I now believe the eelgrass dieback was triggered by the drought that reached its peak in 2001, causing slight dilution and unusually high salinities, allowing eelgrass dieback disease to flourish whereas runoff and rainfall usually moderate the salinity, and thus keep the ever-present disease organisms in check. This makes sense because Taunton Bay is a closed bay largely surrounded by land (unlike open bays which are subject to greater flushing by marine waters), so periods of low runoff and rainfall produce pronounced changes in salinity. Too, global warming may have given the disease organism a significant boost in 2001.

By this exercise I have approximated the consciousness I might have had in 2001 if I had kept track of all that was going on in the world of local eelgrass beds at the time. By doing my best to recreate those conditions, I have tried to make myself aware of the prevailing situation that led to the decline. At least I can make an educated guess with more certainty than I could have when I didn’t know how much I didn’t know.

 

The larger question remaining is where in the brain does situational consciousness come together as a gateway to both situational memory and informed behavior which is more-or-less appropriate to the circumstances within which it arises? The anterior cingulate cortex (see Reflection 60: Discovery) receives all the appropriate inputs (motivational, emotional, sensory, cognitive, remembered, anticipatory) as well as direct input from peripheral eye fields (what we see out of the corner of our eye), feeding forward to motor planning and execution areas of the frontal lobe. The locus where these various strands of consciousness come together could well serve as the seat of both situational consciousness and—when arousal is sufficient—situational memory (by a perhaps less direct route).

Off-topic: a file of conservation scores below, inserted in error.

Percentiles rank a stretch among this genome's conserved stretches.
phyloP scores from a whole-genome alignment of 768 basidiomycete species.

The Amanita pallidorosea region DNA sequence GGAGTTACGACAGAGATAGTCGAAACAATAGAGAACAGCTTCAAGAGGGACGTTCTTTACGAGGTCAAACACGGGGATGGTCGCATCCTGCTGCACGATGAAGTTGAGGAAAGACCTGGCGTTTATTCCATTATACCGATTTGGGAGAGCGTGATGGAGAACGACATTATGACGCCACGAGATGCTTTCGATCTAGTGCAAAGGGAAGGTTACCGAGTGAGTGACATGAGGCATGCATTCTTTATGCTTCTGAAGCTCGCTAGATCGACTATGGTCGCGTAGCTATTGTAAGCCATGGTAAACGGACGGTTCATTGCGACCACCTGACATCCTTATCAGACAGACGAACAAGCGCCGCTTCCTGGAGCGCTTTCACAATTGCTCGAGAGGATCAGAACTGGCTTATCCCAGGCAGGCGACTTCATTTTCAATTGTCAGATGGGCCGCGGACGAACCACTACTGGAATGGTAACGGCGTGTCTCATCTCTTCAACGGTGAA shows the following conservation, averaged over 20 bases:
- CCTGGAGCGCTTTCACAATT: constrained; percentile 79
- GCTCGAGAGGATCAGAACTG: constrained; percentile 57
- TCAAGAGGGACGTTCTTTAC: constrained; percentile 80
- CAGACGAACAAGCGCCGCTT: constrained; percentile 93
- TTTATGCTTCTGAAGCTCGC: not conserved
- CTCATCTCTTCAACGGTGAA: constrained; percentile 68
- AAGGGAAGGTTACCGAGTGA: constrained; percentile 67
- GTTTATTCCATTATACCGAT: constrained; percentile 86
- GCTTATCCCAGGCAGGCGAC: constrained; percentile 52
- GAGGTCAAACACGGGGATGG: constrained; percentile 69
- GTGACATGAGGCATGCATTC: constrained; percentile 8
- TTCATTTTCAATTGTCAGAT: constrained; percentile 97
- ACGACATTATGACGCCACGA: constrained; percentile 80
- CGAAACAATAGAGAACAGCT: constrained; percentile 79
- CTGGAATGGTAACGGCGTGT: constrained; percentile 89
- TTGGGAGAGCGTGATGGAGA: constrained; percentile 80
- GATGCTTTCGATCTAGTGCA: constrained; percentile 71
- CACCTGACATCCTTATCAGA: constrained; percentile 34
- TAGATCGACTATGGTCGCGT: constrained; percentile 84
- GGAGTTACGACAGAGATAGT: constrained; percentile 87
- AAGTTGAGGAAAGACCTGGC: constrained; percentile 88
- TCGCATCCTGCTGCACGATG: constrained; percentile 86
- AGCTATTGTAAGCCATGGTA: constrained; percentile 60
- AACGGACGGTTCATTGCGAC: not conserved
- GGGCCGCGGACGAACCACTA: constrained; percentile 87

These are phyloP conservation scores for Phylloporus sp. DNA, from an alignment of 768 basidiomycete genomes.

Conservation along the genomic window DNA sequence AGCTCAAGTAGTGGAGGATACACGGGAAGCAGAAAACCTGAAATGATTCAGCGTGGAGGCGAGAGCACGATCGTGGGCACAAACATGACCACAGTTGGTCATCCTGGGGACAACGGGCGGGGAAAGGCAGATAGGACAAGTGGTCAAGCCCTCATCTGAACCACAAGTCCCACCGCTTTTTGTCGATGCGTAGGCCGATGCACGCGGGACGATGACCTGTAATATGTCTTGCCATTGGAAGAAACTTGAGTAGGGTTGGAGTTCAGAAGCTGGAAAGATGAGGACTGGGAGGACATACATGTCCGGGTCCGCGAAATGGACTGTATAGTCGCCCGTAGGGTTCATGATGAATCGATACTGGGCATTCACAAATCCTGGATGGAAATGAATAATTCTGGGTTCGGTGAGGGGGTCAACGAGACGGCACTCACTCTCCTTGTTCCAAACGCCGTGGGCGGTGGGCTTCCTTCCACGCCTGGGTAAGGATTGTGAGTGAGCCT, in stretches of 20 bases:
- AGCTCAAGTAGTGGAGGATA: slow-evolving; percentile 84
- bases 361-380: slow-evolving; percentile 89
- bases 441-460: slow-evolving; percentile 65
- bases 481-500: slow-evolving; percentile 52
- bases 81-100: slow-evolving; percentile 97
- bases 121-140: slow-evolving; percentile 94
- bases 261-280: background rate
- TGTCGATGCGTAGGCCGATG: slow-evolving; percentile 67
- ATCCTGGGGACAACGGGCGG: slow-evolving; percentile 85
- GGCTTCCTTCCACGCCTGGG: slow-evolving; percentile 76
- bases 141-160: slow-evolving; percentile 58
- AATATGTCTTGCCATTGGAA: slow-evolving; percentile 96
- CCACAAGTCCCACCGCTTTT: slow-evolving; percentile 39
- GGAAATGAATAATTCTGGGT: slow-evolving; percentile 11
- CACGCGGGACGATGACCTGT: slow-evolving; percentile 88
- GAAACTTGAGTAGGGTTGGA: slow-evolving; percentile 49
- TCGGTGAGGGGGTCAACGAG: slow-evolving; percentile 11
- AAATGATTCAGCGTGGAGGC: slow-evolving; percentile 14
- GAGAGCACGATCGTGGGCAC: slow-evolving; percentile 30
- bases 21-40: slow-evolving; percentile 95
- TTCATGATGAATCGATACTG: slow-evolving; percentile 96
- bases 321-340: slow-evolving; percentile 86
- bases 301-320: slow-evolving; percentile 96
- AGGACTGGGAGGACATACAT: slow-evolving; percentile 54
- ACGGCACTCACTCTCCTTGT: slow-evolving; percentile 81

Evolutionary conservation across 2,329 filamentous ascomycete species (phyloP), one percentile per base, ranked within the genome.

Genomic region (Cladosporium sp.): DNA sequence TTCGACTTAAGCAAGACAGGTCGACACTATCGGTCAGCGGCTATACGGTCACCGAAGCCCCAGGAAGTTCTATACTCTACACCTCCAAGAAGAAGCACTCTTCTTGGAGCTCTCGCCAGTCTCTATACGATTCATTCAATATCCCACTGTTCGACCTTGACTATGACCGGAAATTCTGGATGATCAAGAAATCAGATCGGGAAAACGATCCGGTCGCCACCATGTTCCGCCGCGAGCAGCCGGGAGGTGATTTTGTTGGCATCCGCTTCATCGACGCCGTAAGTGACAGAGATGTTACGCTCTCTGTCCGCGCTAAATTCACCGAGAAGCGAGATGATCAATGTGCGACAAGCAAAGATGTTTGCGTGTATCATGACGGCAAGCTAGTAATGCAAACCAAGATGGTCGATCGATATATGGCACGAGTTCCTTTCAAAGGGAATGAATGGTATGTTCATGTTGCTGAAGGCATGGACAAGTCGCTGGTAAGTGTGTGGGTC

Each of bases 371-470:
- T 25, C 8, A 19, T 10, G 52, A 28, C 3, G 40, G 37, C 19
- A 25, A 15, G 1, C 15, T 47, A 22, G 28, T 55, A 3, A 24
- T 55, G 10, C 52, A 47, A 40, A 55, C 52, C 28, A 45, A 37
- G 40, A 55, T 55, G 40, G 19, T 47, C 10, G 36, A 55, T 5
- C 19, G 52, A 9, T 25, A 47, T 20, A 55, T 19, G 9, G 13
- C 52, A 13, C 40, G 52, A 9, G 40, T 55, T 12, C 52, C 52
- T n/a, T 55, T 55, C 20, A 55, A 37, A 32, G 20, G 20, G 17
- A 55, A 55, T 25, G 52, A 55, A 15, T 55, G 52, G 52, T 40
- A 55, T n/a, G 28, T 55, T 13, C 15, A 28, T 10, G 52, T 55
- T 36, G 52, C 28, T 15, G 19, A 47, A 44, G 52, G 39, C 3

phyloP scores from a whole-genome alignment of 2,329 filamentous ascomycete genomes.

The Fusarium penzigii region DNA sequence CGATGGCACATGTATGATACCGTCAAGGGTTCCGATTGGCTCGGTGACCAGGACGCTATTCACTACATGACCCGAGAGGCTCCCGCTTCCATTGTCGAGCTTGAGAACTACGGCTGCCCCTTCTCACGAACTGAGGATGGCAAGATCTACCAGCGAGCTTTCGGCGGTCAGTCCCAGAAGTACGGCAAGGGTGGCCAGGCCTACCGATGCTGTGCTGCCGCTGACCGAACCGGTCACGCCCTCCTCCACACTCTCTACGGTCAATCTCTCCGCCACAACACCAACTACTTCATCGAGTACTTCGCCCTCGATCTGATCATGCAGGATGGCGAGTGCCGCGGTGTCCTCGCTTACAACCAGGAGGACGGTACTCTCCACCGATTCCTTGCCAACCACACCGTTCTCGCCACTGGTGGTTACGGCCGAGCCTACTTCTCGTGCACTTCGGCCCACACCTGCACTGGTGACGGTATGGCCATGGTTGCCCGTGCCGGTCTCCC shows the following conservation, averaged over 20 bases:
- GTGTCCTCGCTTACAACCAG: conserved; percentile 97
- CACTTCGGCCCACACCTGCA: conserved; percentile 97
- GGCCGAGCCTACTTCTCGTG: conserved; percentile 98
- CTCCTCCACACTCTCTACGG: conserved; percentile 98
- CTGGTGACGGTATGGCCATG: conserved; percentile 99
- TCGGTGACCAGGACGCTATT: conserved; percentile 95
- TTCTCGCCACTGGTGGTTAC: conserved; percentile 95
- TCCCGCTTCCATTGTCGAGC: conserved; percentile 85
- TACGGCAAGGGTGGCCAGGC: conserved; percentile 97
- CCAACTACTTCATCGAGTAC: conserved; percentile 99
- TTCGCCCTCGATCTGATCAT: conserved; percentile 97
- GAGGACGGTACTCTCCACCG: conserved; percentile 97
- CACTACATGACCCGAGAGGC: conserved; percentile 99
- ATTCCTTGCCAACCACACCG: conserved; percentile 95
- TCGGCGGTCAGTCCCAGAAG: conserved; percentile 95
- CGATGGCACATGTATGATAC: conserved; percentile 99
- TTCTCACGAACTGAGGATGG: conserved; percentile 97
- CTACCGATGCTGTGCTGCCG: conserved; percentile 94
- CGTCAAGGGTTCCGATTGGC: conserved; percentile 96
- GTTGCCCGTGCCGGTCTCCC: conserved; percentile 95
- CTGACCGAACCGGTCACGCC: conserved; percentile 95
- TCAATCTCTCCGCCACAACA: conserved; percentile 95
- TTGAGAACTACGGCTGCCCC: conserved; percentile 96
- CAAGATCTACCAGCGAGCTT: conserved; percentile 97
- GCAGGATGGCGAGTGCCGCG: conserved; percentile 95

This is conjecture on my part. Maybe it has some heuristic value. My contribution is the details I glean through introspection, which animal and clinical studies generally do not provide. I offer it in this blog to give the world a chance to judge what it is worth. For me the reward is in the pursuit of understanding while I still have a mind to keep me entertained.